Author: Maeve Maguire

Let The Kids Ride The Bus

From the day we moved into the neighbourhood, we walked with our kids. The girls—there were only two then—would walk with the mister most days while I was working in my home office. (more…)

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Rules for a Happy Marriage: Renovations

Many years ago, the first renovation project the mister and I did together was to move an outdoor staircase in our first home. The original stairs stuck straight out of the house’s second storey in one long ugly tongue. We moved them along the side of the house with a platform halfway down to break it up into two strings of steps.

I wanted to plan, measure, re-measure, estimate costs, make a timeline, mitigate risks. He wanted to build the stairs. Just build them. No plan. How would he know how deep to make the cement platform at the bottom? He’d figure it out when he got there. This broke my brain. I remember sitting on the stairs wondering if our young relationship would survive this staircase.

My good friend Rena, during a call to rant about the disturbing reality of the mister’s project-management style, reminded me that just because he sees the world differently, doesn’t mean he’s wrong. The staircase was built. The old stone platform ingeniously moved from its original location to the new space using a rock and a lever. Rena was right: his way worked fine and it was a delight to watch it unfold.

This summer we replaced our kitchen cabinets. The whole project was joy. Yes, joy. We have achieved renovation nirvana because, after over a decade married and with many renovation projects under our tool belts, we have unconsciously established a set of, until today, unwritten rules that make it possible to renovate with your spouse without it being harmful to your relationship’s health.

The Rules

Rule #1: Have no expectations.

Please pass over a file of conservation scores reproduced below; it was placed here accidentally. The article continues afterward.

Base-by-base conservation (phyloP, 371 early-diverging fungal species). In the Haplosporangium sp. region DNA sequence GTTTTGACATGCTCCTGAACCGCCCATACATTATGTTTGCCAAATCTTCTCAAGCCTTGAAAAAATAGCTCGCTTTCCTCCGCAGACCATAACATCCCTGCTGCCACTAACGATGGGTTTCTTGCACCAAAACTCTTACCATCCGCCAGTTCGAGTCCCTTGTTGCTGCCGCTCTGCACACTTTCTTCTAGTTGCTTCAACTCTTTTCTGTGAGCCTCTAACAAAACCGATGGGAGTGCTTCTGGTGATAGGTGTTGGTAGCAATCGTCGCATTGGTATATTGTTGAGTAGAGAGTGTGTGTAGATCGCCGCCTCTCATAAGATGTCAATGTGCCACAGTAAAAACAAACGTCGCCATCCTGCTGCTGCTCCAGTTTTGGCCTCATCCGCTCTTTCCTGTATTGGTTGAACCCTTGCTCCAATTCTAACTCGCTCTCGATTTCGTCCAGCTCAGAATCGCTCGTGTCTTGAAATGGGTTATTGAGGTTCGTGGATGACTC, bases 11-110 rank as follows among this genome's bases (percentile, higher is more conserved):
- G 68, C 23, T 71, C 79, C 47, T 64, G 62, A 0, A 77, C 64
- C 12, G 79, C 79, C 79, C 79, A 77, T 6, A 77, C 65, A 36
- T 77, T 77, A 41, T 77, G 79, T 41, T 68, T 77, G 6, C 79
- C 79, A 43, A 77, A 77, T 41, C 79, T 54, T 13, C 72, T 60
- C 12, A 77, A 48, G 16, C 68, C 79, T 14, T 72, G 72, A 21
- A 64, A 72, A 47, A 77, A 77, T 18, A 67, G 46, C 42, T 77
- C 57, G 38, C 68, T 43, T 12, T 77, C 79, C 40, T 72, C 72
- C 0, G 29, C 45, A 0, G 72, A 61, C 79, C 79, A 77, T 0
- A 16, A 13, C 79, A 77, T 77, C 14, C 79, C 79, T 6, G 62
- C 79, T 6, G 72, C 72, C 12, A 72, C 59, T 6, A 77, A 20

If you expect your kitchen to look like the one in the magazine, and you don’t have the funds to ensure that expectation is met, you’ve lost. Set your expectations so low they can only go up.

Rule #2: If you’re not doing the majority of the work, you don’t get a say.

The worst thing I can do is show up mid-drywalling to point out a flaw in his taping. This is a no-no and most likely will result in a stream of barely audible colourful language. Conversely, he’s not allowed to tell me my white-washing painting technique is incorrect. Same result.

Rule #3: When it’s not perfect, eventually no one will notice or care.

The flaw in the drywall and the sketchy whitewash will be insignificant when the whole project is complete. You probably won’t even notice after a while, unless it’s a big flaw, like that time the Universe took a piece of paper from my fingers and dropped it into the not-yet-cured resin coating on the mister’s custom dishwasher panel. Oopsy.

Rule #4: Accept the project will never be complete.

Unless you’re a perfectionist or unemployed, other priorities will move up your to-do list. If the baseboards take a year to nail in place, they take a year to nail in place. The sooner you get comfortable living in your incomplete renovated space, the sooner you will reach nirvana.

Rule #5: Drink

We had two cases of wine in the cupboard before this project began. No bottle was left behind. I only remember the project as a joyful experience. This is likely no coincidence.

Next time you renovate a space with a loved one, test these rules and report back—when you’re sober.

 

 

 

 

Pigs Can Fly: The Donald, Community, and Resilience

Donald Trump has put up a mirror to show the world there is work to be done in rebuilding integrity in the democratic process. His win, the Brexit win, and any unexpected political disruptions that follow will hopefully awaken the non-engaged citizen who had the misconception that government would take care of itself.

Trump’s win is confusing but it’s not the end of the world. People are more resilient than that. Take this story in the The Atlantic…

Deborah and James Fallows travelled around the US for three years observing and writing about how small American cities are rejuvenating themselves. They wrote this story because they realized major news outlets don’t talk about smaller cities unless a disaster hits it.

Many of these places had suffered from crippling unemployment, poor health, and poverty. What the Fallows found was each one of these places (and hundreds of other places they couldn’t visit) are reversing that downward spiral. These communities are proving they are resilient to political, economic, and even climate change.

The lesson learned is that it takes the village—a partnership between business, government, and volunteer efforts from residents—to (re)build a vibrant city. In some cases, it takes a partnership between towns too. Partisanship and borders didn’t enter into the conversation. Imagine if we applied this philosophy to the Cowichan Valley.

Here is the long but eye-opening summary of their 54,000 km trip around the US.

If you only have 5 minutes, read 11 Signs a City Will Succeed and consider how it applies to the Cowichan Valley and Vancouver Island. Some of it we’re already doing; some of it we can work towards.

What can you do to help?